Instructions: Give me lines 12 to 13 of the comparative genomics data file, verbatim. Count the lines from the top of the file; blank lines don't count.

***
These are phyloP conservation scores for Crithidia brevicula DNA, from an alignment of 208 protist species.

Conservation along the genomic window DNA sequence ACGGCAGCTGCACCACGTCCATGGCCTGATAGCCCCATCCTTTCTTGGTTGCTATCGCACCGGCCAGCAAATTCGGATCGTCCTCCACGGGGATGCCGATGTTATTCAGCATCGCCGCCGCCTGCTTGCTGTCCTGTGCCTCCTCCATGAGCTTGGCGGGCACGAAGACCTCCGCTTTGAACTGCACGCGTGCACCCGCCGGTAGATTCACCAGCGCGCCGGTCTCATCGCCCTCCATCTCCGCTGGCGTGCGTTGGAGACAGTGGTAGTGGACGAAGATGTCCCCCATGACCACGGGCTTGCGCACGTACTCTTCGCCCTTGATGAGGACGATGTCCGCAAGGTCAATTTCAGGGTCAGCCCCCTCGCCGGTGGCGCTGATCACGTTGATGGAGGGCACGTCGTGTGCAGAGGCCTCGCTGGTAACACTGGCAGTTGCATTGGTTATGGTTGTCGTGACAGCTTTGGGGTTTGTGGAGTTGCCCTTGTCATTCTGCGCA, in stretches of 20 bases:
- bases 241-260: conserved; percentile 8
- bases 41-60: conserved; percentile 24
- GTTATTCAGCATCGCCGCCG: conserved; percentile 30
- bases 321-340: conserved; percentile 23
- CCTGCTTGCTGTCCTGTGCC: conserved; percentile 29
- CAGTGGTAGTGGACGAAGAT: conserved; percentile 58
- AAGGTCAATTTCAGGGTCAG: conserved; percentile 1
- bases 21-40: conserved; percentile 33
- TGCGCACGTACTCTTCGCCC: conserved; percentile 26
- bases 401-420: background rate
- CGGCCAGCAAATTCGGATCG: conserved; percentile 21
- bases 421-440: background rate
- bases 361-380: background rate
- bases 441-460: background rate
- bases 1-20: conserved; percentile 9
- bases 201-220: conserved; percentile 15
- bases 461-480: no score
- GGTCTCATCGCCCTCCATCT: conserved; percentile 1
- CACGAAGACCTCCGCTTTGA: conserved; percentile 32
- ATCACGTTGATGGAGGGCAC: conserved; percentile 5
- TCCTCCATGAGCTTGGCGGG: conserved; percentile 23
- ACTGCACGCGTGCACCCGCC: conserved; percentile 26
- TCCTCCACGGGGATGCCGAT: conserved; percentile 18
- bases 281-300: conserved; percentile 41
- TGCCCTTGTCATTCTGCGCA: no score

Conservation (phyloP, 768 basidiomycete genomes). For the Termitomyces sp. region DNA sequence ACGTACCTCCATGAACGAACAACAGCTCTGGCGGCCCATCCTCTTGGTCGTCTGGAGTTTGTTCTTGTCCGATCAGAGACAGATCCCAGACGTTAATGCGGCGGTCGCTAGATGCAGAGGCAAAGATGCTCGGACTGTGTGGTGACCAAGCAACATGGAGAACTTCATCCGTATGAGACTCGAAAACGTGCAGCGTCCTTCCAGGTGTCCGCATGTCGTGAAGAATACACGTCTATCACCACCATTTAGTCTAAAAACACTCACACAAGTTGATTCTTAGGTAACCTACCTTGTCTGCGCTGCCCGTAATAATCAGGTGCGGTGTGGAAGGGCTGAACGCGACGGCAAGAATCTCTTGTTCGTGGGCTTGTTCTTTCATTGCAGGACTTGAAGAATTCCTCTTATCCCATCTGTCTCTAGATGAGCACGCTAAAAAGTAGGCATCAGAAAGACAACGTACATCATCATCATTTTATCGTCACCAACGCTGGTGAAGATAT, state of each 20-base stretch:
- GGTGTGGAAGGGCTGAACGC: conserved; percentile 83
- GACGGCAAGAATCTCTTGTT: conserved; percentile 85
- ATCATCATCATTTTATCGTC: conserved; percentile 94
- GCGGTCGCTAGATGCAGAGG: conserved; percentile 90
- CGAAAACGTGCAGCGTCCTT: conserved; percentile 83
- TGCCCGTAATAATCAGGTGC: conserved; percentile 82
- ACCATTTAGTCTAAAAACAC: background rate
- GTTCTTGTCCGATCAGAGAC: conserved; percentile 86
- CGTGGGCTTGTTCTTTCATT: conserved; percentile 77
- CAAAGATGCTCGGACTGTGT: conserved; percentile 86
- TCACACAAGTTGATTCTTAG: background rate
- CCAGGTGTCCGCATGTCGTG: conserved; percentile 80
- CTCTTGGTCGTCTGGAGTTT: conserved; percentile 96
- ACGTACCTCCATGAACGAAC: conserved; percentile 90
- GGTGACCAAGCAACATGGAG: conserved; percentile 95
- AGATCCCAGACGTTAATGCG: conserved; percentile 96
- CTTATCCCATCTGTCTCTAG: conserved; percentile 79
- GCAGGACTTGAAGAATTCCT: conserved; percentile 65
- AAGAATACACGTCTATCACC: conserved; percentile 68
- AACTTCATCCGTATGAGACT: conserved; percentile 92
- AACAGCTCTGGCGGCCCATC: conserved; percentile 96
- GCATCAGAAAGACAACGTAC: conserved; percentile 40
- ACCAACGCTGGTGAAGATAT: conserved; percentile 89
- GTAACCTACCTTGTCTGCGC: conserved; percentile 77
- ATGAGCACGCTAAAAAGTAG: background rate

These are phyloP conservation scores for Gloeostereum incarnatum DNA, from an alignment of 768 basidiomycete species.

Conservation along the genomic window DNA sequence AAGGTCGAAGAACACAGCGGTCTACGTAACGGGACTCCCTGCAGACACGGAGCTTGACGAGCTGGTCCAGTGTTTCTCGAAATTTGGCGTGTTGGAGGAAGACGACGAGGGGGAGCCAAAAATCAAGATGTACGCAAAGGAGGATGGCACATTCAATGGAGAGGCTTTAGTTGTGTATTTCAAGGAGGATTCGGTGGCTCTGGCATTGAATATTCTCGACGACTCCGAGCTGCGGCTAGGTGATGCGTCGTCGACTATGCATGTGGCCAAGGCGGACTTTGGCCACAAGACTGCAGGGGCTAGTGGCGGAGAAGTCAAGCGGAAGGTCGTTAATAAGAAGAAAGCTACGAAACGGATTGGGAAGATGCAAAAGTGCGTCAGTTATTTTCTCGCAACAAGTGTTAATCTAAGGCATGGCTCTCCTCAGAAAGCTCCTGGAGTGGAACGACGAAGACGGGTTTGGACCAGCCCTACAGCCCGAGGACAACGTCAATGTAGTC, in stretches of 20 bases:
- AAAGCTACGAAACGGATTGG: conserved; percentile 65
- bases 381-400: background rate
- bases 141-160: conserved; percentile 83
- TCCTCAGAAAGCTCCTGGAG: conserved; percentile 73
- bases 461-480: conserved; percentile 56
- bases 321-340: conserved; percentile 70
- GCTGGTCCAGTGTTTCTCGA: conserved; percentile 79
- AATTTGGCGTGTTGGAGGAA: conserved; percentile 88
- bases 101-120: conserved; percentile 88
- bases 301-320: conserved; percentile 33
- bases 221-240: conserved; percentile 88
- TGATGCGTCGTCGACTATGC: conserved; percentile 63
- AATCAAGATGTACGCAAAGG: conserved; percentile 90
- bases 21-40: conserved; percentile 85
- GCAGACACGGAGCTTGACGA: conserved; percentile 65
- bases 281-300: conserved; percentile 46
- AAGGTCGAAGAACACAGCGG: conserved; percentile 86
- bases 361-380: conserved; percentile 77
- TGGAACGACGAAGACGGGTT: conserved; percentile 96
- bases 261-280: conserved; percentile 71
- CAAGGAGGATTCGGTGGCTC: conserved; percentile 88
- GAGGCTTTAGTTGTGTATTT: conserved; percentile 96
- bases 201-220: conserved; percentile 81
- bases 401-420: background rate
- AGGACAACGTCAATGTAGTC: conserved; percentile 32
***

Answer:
- bases 401-420: background rate
- CGGCCAGCAAATTCGGATCG: conserved; percentile 21